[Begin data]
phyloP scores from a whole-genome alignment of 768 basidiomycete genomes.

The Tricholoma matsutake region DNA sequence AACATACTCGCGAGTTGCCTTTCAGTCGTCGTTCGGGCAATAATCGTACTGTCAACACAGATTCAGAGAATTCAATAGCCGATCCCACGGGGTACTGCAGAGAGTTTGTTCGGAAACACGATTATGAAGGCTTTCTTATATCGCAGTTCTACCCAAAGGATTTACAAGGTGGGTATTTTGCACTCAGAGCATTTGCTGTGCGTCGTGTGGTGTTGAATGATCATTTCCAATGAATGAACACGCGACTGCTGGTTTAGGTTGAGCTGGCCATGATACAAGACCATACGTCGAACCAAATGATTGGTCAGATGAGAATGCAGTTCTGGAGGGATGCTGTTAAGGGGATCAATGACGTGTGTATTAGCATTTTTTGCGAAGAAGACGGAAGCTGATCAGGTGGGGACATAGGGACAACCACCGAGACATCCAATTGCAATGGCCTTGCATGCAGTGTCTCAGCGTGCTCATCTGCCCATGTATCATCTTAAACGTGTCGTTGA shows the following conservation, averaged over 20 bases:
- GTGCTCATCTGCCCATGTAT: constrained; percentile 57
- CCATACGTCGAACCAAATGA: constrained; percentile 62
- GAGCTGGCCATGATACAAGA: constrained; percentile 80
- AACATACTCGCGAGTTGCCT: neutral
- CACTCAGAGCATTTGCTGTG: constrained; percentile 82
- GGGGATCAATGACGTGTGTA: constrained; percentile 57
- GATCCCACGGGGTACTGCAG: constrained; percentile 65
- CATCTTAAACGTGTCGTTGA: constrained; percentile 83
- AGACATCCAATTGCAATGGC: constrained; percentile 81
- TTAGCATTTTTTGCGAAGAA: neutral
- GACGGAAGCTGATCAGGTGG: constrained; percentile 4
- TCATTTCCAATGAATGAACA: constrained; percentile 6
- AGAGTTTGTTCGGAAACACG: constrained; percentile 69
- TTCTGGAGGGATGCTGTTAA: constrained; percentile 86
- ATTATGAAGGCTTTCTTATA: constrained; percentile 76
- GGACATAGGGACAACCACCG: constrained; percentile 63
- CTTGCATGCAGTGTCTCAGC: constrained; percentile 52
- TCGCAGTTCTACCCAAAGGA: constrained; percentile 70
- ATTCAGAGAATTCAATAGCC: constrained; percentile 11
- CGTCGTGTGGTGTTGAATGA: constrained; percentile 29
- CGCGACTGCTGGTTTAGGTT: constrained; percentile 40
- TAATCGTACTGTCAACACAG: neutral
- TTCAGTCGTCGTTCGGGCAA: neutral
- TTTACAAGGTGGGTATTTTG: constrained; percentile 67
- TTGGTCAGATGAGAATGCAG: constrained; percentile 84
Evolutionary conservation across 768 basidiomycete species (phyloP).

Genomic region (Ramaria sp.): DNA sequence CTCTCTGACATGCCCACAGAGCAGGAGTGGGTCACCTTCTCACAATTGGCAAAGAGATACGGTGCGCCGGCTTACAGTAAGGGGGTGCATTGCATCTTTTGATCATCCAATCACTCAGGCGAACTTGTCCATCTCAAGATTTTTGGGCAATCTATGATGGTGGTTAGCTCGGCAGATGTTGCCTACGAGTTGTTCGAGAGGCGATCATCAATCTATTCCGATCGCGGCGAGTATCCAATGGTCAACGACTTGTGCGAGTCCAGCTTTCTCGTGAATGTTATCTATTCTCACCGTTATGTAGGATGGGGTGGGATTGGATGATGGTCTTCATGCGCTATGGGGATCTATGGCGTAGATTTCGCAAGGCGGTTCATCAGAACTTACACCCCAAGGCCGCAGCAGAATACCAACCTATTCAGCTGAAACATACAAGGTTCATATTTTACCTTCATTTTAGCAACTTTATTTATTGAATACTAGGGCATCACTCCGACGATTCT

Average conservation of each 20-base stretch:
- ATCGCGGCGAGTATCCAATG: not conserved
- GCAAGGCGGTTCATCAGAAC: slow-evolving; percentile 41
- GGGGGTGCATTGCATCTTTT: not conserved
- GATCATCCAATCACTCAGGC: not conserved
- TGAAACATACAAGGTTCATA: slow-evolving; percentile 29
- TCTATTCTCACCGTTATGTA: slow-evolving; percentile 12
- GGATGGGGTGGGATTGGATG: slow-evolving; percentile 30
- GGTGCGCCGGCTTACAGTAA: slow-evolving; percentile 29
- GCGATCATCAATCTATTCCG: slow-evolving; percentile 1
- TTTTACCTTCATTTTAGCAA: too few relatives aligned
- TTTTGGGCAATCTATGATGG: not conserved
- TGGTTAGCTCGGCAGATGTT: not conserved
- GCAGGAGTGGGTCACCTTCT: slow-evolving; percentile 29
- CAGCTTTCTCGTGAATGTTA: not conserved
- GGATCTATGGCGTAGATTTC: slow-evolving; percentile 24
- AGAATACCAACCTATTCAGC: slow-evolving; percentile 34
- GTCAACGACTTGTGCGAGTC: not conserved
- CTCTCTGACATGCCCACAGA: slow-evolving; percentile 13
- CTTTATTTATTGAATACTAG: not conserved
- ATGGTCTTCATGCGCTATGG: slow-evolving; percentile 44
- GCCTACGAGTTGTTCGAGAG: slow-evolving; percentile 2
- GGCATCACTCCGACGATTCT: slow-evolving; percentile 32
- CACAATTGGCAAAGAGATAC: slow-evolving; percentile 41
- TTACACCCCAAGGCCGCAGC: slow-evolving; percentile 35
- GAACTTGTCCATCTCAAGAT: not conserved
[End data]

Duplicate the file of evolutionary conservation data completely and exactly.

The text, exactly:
phyloP scores from a whole-genome alignment of 768 basidiomycete genomes.

The Tricholoma matsutake region DNA sequence AACATACTCGCGAGTTGCCTTTCAGTCGTCGTTCGGGCAATAATCGTACTGTCAACACAGATTCAGAGAATTCAATAGCCGATCCCACGGGGTACTGCAGAGAGTTTGTTCGGAAACACGATTATGAAGGCTTTCTTATATCGCAGTTCTACCCAAAGGATTTACAAGGTGGGTATTTTGCACTCAGAGCATTTGCTGTGCGTCGTGTGGTGTTGAATGATCATTTCCAATGAATGAACACGCGACTGCTGGTTTAGGTTGAGCTGGCCATGATACAAGACCATACGTCGAACCAAATGATTGGTCAGATGAGAATGCAGTTCTGGAGGGATGCTGTTAAGGGGATCAATGACGTGTGTATTAGCATTTTTTGCGAAGAAGACGGAAGCTGATCAGGTGGGGACATAGGGACAACCACCGAGACATCCAATTGCAATGGCCTTGCATGCAGTGTCTCAGCGTGCTCATCTGCCCATGTATCATCTTAAACGTGTCGTTGA shows the following conservation, averaged over 20 bases:
- GTGCTCATCTGCCCATGTAT: constrained; percentile 57
- CCATACGTCGAACCAAATGA: constrained; percentile 62
- GAGCTGGCCATGATACAAGA: constrained; percentile 80
- AACATACTCGCGAGTTGCCT: neutral
- CACTCAGAGCATTTGCTGTG: constrained; percentile 82
- GGGGATCAATGACGTGTGTA: constrained; percentile 57
- GATCCCACGGGGTACTGCAG: constrained; percentile 65
- CATCTTAAACGTGTCGTTGA: constrained; percentile 83
- AGACATCCAATTGCAATGGC: constrained; percentile 81
- TTAGCATTTTTTGCGAAGAA: neutral
- GACGGAAGCTGATCAGGTGG: constrained; percentile 4
- TCATTTCCAATGAATGAACA: constrained; percentile 6
- AGAGTTTGTTCGGAAACACG: constrained; percentile 69
- TTCTGGAGGGATGCTGTTAA: constrained; percentile 86
- ATTATGAAGGCTTTCTTATA: constrained; percentile 76
- GGACATAGGGACAACCACCG: constrained; percentile 63
- CTTGCATGCAGTGTCTCAGC: constrained; percentile 52
- TCGCAGTTCTACCCAAAGGA: constrained; percentile 70
- ATTCAGAGAATTCAATAGCC: constrained; percentile 11
- CGTCGTGTGGTGTTGAATGA: constrained; percentile 29
- CGCGACTGCTGGTTTAGGTT: constrained; percentile 40
- TAATCGTACTGTCAACACAG: neutral
- TTCAGTCGTCGTTCGGGCAA: neutral
- TTTACAAGGTGGGTATTTTG: constrained; percentile 67
- TTGGTCAGATGAGAATGCAG: constrained; percentile 84
Evolutionary conservation across 768 basidiomycete species (phyloP).

Genomic region (Ramaria sp.): DNA sequence CTCTCTGACATGCCCACAGAGCAGGAGTGGGTCACCTTCTCACAATTGGCAAAGAGATACGGTGCGCCGGCTTACAGTAAGGGGGTGCATTGCATCTTTTGATCATCCAATCACTCAGGCGAACTTGTCCATCTCAAGATTTTTGGGCAATCTATGATGGTGGTTAGCTCGGCAGATGTTGCCTACGAGTTGTTCGAGAGGCGATCATCAATCTATTCCGATCGCGGCGAGTATCCAATGGTCAACGACTTGTGCGAGTCCAGCTTTCTCGTGAATGTTATCTATTCTCACCGTTATGTAGGATGGGGTGGGATTGGATGATGGTCTTCATGCGCTATGGGGATCTATGGCGTAGATTTCGCAAGGCGGTTCATCAGAACTTACACCCCAAGGCCGCAGCAGAATACCAACCTATTCAGCTGAAACATACAAGGTTCATATTTTACCTTCATTTTAGCAACTTTATTTATTGAATACTAGGGCATCACTCCGACGATTCT

Average conservation of each 20-base stretch:
- ATCGCGGCGAGTATCCAATG: not conserved
- GCAAGGCGGTTCATCAGAAC: slow-evolving; percentile 41
- GGGGGTGCATTGCATCTTTT: not conserved
- GATCATCCAATCACTCAGGC: not conserved
- TGAAACATACAAGGTTCATA: slow-evolving; percentile 29
- TCTATTCTCACCGTTATGTA: slow-evolving; percentile 12
- GGATGGGGTGGGATTGGATG: slow-evolving; percentile 30
- GGTGCGCCGGCTTACAGTAA: slow-evolving; percentile 29
- GCGATCATCAATCTATTCCG: slow-evolving; percentile 1
- TTTTACCTTCATTTTAGCAA: too few relatives aligned
- TTTTGGGCAATCTATGATGG: not conserved
- TGGTTAGCTCGGCAGATGTT: not conserved
- GCAGGAGTGGGTCACCTTCT: slow-evolving; percentile 29
- CAGCTTTCTCGTGAATGTTA: not conserved
- GGATCTATGGCGTAGATTTC: slow-evolving; percentile 24
- AGAATACCAACCTATTCAGC: slow-evolving; percentile 34
- GTCAACGACTTGTGCGAGTC: not conserved
- CTCTCTGACATGCCCACAGA: slow-evolving; percentile 13
- CTTTATTTATTGAATACTAG: not conserved
- ATGGTCTTCATGCGCTATGG: slow-evolving; percentile 44
- GCCTACGAGTTGTTCGAGAG: slow-evolving; percentile 2
- GGCATCACTCCGACGATTCT: slow-evolving; percentile 32
- CACAATTGGCAAAGAGATAC: slow-evolving; percentile 41
- TTACACCCCAAGGCCGCAGC: slow-evolving; percentile 35
- GAACTTGTCCATCTCAAGAT: not conserved